AR and VR in data visualisation – can it ever be useful to our puny human minds?
'The biggest challenge is to not misrepresent the data'
Who wants to hang out in messy data?
Richard Senft, founder of Amber Waves VR, says to visualise "really big" datasets in VR you'll "require a considerable backend that uses machine learning or deep learning to find patterns in data". Those lacking a statistics background will also need some kind of artificial intelligence assistant to select what dimensions to visualise.
The focus of Amber Wave's machine learning is on reducing the number of dimensions in a dataset, so it is easier to understand, says Senft, who is building for Oculus Rift and HTC Vive.
The $4m-backed Virtualitics, currently in beta testing, also makes much of its machine learning backend. It doesn't use a hyped technique such as a neural network, but rather the dependable Random Forest method, with some of its models drawn from the SciKit-Learn library. Users select a variable they want to understand – money spent per customer, say – and the system automatically comes up with a set of explanatory variables, chooses a graph type (a scatter plot or histogram, for example) and then visualises the data using the three axes, colours and shapes.
Platforms in development tend to use simple tabular data formats like CSV as the foundation of their data visualisation work, but Virtualitics is going to add support for SQL and include connectors to other databases and data stores – including SAP. This will allow users to get data from different databases and write custom SQL queries, the company says.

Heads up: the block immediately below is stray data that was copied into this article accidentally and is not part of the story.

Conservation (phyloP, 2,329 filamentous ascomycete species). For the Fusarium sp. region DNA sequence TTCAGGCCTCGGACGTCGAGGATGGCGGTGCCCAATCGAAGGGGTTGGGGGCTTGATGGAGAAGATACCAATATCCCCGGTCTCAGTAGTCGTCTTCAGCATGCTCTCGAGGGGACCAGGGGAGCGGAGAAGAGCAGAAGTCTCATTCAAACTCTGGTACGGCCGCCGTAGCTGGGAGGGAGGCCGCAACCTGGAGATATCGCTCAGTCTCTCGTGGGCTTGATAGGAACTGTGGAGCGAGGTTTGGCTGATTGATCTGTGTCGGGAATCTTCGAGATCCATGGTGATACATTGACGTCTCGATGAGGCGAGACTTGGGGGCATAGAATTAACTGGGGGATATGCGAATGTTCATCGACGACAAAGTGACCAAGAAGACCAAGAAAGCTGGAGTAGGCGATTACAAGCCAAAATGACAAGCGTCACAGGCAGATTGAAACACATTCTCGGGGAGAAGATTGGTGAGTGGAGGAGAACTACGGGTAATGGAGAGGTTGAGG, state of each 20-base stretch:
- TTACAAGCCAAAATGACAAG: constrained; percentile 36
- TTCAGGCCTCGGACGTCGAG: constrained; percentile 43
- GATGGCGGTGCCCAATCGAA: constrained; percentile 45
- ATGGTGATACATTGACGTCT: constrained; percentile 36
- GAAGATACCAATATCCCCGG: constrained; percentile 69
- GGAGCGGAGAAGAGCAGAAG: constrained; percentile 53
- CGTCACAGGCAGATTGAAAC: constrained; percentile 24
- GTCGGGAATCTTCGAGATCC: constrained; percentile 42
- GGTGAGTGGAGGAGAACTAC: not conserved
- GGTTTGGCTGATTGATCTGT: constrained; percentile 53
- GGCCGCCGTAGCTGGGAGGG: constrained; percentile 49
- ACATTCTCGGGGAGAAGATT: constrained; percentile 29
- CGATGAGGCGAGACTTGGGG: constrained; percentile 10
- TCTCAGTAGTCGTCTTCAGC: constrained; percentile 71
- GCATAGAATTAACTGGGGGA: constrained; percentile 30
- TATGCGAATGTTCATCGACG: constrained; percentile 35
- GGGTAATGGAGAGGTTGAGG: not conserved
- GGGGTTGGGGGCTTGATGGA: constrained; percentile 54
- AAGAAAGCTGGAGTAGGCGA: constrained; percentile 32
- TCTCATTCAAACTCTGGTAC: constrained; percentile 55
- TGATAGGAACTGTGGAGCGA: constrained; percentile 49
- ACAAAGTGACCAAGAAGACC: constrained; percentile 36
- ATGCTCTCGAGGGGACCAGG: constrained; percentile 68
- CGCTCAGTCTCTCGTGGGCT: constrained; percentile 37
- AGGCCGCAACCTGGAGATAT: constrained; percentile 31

But visualising big sets of messy, unstructured data – like the masses of text, videos and pictures generated on social media, for example – is a challenge for VR, just as it would be in 2D or 3D on a screen, because it still requires a way of structuring and cleaning it up before it can be represented graphically.
3D can be a better medium than 2D for displaying things like connections between social media users, thinks Daden's Burden, as plotting connections between nodes on a flat screen leaves you with a messy "birds nest" of lines. But to tease the shape out into a more understandable 3D form requires a good layout algorithm, he says.
VR or AR, in other words, is only the viewing medium – on its own, it may not help us sort unstructured data into a meaningful shape. Michael Peters, a Hololens developer for In-Vizible experimenting with visualisations in AR, agrees. "I don't think AR is really going to solve messy data," he says.
Which way are folk leaning?
But let's assume you've bought into AR and VR as a concept, and want – or have been told – to build something. Where exactly are people?
The first issue developers are grappling with is whether data is best viewed in VR or in AR. You have HoloLens on AR and everybody else on VR. "With VR you're going to be stuck with avatars," says Peters. The Virtualitics platform allows two people, represented by translucent ghostly heads, to analyse the same data simultaneously. "But with AR, I can interact with real people."
VR is seen as more suited for walking through data at room-scale, whereas with Microsoft's Hololens users tend to view a visualisation on a table-top that they walk around – as with LOOOK's KPMG platform. In Peters' Hololens visualisations, the user stays still and the data points move around them, like planets round a star.
One common complaint is that the Hololens has too narrow a field of view; Microsoft has described it as like looking at a 15-inch screen from two feet away. VR, on the other hand, envelops far more of your vision, making it much easier to believe you are surrounded by data points.
This is the reason why Virtualitics has chosen to use VR headsets, co-founder Ciro Donalek told me. "We hope they [Microsoft] will improve the hardware soon and we will be ready to support it."
VR has its own issues, of which reading text is one. Often this is an uncomfortable experience because of the relatively low resolution making it tricky to switch to viewing the underlying data. Text in the Hololens, by contrast, is "super crisp and very, very clear," says Peters.
Assume you've got past the VR versus AR question, what next?
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